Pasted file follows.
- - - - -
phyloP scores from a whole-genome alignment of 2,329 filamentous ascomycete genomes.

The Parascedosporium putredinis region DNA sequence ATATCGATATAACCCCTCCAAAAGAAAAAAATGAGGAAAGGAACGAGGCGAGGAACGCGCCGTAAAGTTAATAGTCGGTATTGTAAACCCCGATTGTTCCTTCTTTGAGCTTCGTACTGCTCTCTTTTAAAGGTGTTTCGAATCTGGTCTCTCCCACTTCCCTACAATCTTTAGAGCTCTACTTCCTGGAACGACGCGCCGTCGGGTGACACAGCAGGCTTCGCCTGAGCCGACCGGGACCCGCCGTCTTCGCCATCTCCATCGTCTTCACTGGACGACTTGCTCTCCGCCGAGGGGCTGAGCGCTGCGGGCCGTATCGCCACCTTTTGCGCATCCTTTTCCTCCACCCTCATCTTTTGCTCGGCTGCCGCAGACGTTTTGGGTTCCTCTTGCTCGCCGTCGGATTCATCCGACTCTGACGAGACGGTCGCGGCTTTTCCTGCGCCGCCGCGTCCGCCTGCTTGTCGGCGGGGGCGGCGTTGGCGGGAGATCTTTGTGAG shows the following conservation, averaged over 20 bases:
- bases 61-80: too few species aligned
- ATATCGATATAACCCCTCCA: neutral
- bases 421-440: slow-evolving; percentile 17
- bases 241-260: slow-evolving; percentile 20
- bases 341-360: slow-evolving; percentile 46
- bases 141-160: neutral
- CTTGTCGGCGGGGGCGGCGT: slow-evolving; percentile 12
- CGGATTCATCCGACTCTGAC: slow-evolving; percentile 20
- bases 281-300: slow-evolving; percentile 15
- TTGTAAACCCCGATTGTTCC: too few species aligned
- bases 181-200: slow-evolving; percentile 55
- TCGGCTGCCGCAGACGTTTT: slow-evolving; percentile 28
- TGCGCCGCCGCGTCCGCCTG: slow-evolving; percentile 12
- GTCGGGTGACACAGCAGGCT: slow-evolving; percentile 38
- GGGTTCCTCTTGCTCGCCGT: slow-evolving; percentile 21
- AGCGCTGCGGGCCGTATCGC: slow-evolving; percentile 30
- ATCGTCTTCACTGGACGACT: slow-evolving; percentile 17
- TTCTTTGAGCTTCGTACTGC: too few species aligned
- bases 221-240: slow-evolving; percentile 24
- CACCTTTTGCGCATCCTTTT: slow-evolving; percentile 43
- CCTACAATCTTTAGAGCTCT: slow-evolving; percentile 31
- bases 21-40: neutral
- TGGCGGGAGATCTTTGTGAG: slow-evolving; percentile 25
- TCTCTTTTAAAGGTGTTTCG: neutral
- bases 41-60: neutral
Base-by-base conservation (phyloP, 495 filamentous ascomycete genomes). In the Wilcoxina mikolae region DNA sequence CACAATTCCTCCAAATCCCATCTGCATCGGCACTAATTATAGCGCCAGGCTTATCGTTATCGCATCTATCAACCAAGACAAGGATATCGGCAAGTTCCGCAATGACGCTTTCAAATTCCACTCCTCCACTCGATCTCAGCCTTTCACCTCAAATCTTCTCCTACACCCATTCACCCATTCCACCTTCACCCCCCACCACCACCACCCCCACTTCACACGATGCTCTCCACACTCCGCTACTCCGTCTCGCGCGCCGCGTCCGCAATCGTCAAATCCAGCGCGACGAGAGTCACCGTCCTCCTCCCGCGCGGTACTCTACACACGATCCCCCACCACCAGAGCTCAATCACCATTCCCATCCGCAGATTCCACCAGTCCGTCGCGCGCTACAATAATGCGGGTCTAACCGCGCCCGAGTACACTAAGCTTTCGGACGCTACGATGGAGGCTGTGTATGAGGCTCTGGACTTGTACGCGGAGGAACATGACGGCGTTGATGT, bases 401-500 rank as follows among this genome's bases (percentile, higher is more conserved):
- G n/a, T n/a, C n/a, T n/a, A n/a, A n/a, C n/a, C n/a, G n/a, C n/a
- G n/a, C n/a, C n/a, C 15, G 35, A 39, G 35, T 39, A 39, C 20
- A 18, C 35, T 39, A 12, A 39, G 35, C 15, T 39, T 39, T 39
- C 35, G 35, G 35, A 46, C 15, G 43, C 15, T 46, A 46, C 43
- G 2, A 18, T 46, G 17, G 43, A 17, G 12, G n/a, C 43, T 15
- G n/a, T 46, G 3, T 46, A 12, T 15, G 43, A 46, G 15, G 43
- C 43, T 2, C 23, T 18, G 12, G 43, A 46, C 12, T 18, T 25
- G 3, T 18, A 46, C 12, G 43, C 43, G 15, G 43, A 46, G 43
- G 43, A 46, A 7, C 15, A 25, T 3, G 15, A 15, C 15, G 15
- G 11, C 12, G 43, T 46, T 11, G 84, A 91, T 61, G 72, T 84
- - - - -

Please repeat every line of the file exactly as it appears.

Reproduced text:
phyloP scores from a whole-genome alignment of 2,329 filamentous ascomycete genomes.

The Parascedosporium putredinis region DNA sequence ATATCGATATAACCCCTCCAAAAGAAAAAAATGAGGAAAGGAACGAGGCGAGGAACGCGCCGTAAAGTTAATAGTCGGTATTGTAAACCCCGATTGTTCCTTCTTTGAGCTTCGTACTGCTCTCTTTTAAAGGTGTTTCGAATCTGGTCTCTCCCACTTCCCTACAATCTTTAGAGCTCTACTTCCTGGAACGACGCGCCGTCGGGTGACACAGCAGGCTTCGCCTGAGCCGACCGGGACCCGCCGTCTTCGCCATCTCCATCGTCTTCACTGGACGACTTGCTCTCCGCCGAGGGGCTGAGCGCTGCGGGCCGTATCGCCACCTTTTGCGCATCCTTTTCCTCCACCCTCATCTTTTGCTCGGCTGCCGCAGACGTTTTGGGTTCCTCTTGCTCGCCGTCGGATTCATCCGACTCTGACGAGACGGTCGCGGCTTTTCCTGCGCCGCCGCGTCCGCCTGCTTGTCGGCGGGGGCGGCGTTGGCGGGAGATCTTTGTGAG shows the following conservation, averaged over 20 bases:
- bases 61-80: too few species aligned
- ATATCGATATAACCCCTCCA: neutral
- bases 421-440: slow-evolving; percentile 17
- bases 241-260: slow-evolving; percentile 20
- bases 341-360: slow-evolving; percentile 46
- bases 141-160: neutral
- CTTGTCGGCGGGGGCGGCGT: slow-evolving; percentile 12
- CGGATTCATCCGACTCTGAC: slow-evolving; percentile 20
- bases 281-300: slow-evolving; percentile 15
- TTGTAAACCCCGATTGTTCC: too few species aligned
- bases 181-200: slow-evolving; percentile 55
- TCGGCTGCCGCAGACGTTTT: slow-evolving; percentile 28
- TGCGCCGCCGCGTCCGCCTG: slow-evolving; percentile 12
- GTCGGGTGACACAGCAGGCT: slow-evolving; percentile 38
- GGGTTCCTCTTGCTCGCCGT: slow-evolving; percentile 21
- AGCGCTGCGGGCCGTATCGC: slow-evolving; percentile 30
- ATCGTCTTCACTGGACGACT: slow-evolving; percentile 17
- TTCTTTGAGCTTCGTACTGC: too few species aligned
- bases 221-240: slow-evolving; percentile 24
- CACCTTTTGCGCATCCTTTT: slow-evolving; percentile 43
- CCTACAATCTTTAGAGCTCT: slow-evolving; percentile 31
- bases 21-40: neutral
- TGGCGGGAGATCTTTGTGAG: slow-evolving; percentile 25
- TCTCTTTTAAAGGTGTTTCG: neutral
- bases 41-60: neutral
Base-by-base conservation (phyloP, 495 filamentous ascomycete genomes). In the Wilcoxina mikolae region DNA sequence CACAATTCCTCCAAATCCCATCTGCATCGGCACTAATTATAGCGCCAGGCTTATCGTTATCGCATCTATCAACCAAGACAAGGATATCGGCAAGTTCCGCAATGACGCTTTCAAATTCCACTCCTCCACTCGATCTCAGCCTTTCACCTCAAATCTTCTCCTACACCCATTCACCCATTCCACCTTCACCCCCCACCACCACCACCCCCACTTCACACGATGCTCTCCACACTCCGCTACTCCGTCTCGCGCGCCGCGTCCGCAATCGTCAAATCCAGCGCGACGAGAGTCACCGTCCTCCTCCCGCGCGGTACTCTACACACGATCCCCCACCACCAGAGCTCAATCACCATTCCCATCCGCAGATTCCACCAGTCCGTCGCGCGCTACAATAATGCGGGTCTAACCGCGCCCGAGTACACTAAGCTTTCGGACGCTACGATGGAGGCTGTGTATGAGGCTCTGGACTTGTACGCGGAGGAACATGACGGCGTTGATGT, bases 401-500 rank as follows among this genome's bases (percentile, higher is more conserved):
- G n/a, T n/a, C n/a, T n/a, A n/a, A n/a, C n/a, C n/a, G n/a, C n/a
- G n/a, C n/a, C n/a, C 15, G 35, A 39, G 35, T 39, A 39, C 20
- A 18, C 35, T 39, A 12, A 39, G 35, C 15, T 39, T 39, T 39
- C 35, G 35, G 35, A 46, C 15, G 43, C 15, T 46, A 46, C 43
- G 2, A 18, T 46, G 17, G 43, A 17, G 12, G n/a, C 43, T 15
- G n/a, T 46, G 3, T 46, A 12, T 15, G 43, A 46, G 15, G 43
- C 43, T 2, C 23, T 18, G 12, G 43, A 46, C 12, T 18, T 25
- G 3, T 18, A 46, C 12, G 43, C 43, G 15, G 43, A 46, G 43
- G 43, A 46, A 7, C 15, A 25, T 3, G 15, A 15, C 15, G 15
- G 11, C 12, G 43, T 46, T 11, G 84, A 91, T 61, G 72, T 84